2023: A good year for privacy, a bad year for chat control
With 2023 coming to a close, where does that leave the draft EU Child Sexual Abuse (CSA) Regulation?
With 2023 coming to a close, where does that leave the draft EU Child Sexual Abuse (CSA) Regulation? The European Parliament has adopted a position which said “no way” to widespread mandatory age verification, the undermining of encryption, and the surveillance of people’s digital private lives without reasonable suspicion. Whilst Parliamentarians may have been hoping that this would light a fire under the feet of their Council colleagues, the opposite has in fact happened.
The Council (the grouping of representatives from all EU member states) remains resolutely blocked on the CSA Regulation. At a live-streamed meeting on 4 December of national interior ministers, Home Affairs Commissioner Ylva Johansson – the controversial figure behind the law coined ‘Chat Control 2.0’ – lashed out at member states that opposed “her” proposal.
It has become common knowledge that the governments of France, Germany and Poland have in particular refused the Commission’s proposal for encryption-breaking mass scanning of private messages. But so far, these countries have remained stalwart in their commitment to ensure that EU rules to tackle child sexual abuse are effective, sustainable and compatible with the EU fundamental rights framework. This has meant refusing to agree to a proposed Council position.
On the other hand, Spain’s interior minister shockingly used this government meeting to criticise the Parliament’s position, calling it “not sufficient”. And the Irish minister joined in to raise her voice in support of the Commission’s original – and now notorious – proposal. This is emblematic of the deep divide in the Council between those member states who understand and respect the EU’s prohibition of mass surveillance, and those that seemingly do not. Despite countless legal and technical opinions delivering a damning critique, some member states remain wed to the Commission’s incoherent and deeply misguided proposal.
Now, leaked information from Netzpolitik reveals that the Spanish Presidency of the Council of the EU has finally admitted that it will not be able to find agreement among EU member states before the end of the year. With 2024 being a European election year, this means that it is all-but-impossible for the CSA Regulation to pass during the current political mandate. Negotiations between Council and Parliament could only start in autumn 2024 – if at all.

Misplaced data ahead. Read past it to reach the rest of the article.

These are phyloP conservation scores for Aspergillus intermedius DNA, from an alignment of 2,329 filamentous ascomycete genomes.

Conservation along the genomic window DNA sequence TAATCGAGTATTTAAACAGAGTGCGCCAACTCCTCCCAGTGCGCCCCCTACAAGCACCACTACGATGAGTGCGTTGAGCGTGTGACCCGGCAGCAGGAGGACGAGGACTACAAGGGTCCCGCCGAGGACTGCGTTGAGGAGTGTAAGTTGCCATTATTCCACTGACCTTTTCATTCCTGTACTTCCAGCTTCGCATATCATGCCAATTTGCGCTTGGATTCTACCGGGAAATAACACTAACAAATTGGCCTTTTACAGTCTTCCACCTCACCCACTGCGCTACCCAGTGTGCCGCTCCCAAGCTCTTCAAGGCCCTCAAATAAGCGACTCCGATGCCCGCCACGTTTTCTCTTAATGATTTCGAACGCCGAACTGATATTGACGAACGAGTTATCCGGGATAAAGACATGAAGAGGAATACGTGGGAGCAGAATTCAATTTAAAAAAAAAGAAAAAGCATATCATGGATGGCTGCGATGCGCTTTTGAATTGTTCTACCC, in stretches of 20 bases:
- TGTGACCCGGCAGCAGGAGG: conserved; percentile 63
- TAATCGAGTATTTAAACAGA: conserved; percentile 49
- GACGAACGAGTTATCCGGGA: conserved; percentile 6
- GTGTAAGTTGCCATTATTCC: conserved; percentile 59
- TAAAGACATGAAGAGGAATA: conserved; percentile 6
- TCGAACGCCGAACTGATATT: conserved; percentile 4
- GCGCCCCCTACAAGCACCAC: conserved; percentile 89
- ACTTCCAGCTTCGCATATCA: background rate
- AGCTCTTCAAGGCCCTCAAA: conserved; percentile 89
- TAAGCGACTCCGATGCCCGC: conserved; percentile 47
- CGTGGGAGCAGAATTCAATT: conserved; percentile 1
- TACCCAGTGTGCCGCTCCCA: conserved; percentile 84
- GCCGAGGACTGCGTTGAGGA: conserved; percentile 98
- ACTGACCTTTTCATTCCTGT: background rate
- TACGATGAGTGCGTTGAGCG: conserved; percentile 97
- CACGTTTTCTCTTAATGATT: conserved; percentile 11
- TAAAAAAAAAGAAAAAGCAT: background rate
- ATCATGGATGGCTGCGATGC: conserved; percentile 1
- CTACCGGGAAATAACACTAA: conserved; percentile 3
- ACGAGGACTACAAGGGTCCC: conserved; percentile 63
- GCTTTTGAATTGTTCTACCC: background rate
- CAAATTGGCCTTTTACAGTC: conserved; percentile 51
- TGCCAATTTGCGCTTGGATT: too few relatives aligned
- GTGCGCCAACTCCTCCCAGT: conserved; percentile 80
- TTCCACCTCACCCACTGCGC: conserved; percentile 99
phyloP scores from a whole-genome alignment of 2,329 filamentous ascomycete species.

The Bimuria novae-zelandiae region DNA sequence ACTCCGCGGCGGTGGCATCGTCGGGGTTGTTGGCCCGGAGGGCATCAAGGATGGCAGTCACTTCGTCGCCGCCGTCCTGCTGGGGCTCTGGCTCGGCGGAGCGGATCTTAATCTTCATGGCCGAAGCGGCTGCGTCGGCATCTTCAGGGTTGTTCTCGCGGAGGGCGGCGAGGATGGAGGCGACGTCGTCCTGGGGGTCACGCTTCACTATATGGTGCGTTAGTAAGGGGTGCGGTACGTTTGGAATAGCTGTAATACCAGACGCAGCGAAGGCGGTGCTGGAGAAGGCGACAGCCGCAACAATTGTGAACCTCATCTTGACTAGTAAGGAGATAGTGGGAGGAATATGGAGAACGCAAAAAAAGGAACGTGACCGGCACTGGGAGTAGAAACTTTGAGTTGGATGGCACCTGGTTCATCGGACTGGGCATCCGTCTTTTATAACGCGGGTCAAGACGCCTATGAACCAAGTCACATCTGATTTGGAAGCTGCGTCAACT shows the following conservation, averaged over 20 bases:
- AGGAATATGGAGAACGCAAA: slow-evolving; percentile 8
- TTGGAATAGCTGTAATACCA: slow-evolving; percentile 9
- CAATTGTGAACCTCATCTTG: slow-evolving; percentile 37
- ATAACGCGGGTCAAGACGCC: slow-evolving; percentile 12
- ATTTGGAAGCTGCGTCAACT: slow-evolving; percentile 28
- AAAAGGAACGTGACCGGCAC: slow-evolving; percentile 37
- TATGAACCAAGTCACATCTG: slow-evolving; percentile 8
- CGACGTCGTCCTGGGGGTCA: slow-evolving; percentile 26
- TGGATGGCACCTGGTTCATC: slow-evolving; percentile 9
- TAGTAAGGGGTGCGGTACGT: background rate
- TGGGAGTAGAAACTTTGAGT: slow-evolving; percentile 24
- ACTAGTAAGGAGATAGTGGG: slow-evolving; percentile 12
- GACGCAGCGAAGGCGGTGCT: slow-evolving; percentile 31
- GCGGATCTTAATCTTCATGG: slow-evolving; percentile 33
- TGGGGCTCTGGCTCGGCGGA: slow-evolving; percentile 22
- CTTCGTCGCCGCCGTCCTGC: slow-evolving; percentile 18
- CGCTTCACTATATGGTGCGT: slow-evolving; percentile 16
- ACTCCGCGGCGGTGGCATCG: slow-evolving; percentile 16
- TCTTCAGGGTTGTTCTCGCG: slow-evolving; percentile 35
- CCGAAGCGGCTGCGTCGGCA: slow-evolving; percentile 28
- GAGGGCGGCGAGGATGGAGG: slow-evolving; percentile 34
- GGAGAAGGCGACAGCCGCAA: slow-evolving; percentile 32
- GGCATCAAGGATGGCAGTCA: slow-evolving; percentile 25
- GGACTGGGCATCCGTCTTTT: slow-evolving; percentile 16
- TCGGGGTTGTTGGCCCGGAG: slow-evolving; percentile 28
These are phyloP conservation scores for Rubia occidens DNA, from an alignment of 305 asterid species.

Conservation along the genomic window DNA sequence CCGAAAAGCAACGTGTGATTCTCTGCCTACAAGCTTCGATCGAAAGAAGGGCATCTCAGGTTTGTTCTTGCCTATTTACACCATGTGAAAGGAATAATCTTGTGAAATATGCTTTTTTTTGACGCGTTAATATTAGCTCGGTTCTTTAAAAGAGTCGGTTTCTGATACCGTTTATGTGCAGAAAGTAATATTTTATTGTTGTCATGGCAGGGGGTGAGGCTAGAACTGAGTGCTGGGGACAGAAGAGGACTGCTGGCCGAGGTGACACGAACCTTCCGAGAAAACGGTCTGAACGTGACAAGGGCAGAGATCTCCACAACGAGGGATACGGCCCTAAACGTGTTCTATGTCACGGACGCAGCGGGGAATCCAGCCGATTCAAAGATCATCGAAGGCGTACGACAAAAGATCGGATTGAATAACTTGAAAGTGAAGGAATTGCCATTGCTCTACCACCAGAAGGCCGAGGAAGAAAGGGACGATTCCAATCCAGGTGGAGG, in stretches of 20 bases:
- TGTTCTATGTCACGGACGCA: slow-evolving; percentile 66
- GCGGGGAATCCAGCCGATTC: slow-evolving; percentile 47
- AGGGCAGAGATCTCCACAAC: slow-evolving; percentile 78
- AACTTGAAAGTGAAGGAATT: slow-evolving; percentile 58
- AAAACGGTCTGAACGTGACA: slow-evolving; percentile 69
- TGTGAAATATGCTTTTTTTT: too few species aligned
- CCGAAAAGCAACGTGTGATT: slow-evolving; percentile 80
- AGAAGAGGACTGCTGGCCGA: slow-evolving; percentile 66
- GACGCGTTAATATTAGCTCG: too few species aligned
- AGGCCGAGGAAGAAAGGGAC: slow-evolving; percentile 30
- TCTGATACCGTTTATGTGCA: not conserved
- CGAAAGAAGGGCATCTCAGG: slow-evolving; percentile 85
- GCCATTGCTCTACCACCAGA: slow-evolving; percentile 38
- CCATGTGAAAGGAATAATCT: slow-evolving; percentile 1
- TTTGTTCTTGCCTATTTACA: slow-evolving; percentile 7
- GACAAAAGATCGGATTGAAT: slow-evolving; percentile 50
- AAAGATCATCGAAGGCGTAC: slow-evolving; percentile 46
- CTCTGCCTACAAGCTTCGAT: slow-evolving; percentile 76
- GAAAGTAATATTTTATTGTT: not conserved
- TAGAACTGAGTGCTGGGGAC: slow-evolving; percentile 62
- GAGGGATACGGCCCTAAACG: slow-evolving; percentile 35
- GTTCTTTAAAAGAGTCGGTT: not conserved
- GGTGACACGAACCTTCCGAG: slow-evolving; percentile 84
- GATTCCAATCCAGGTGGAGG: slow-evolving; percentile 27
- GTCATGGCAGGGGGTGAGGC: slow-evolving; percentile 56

“The European Parliament has shown that it's possible to protect children online without resorting to dangerous and authoritarian mass surveillance methods. It’s positive to see that there’s no majority in the Council to supports the intrusive and unwarranted search of our private communications. It’s now time for the EU institutions to abandon the CSA Regulation proposal and permanently close this chapter of mass surveillance. Instead, we urge lawmakers to use this opportunity to pursue effective and sustainable laws and policies that will actually help protect children.”
This does not mean that the fight against chat control is over. A newly-proposed extension to the controversial 2021 interim ePrivacy derogation (sometimes referred to as Chat Control 1.0) is now on the table. Rumours are also swirling that the European Commission is deeply frustrated by the Parliament standing up for our digital rights, and is considering options and strategies to push through broad, untargeted scanning measures despite a lack of political credibility.
That’s why the Stop Scanning Me campaign needs your help more than ever to resist the mass surveillance of our digital lives – now and in the future!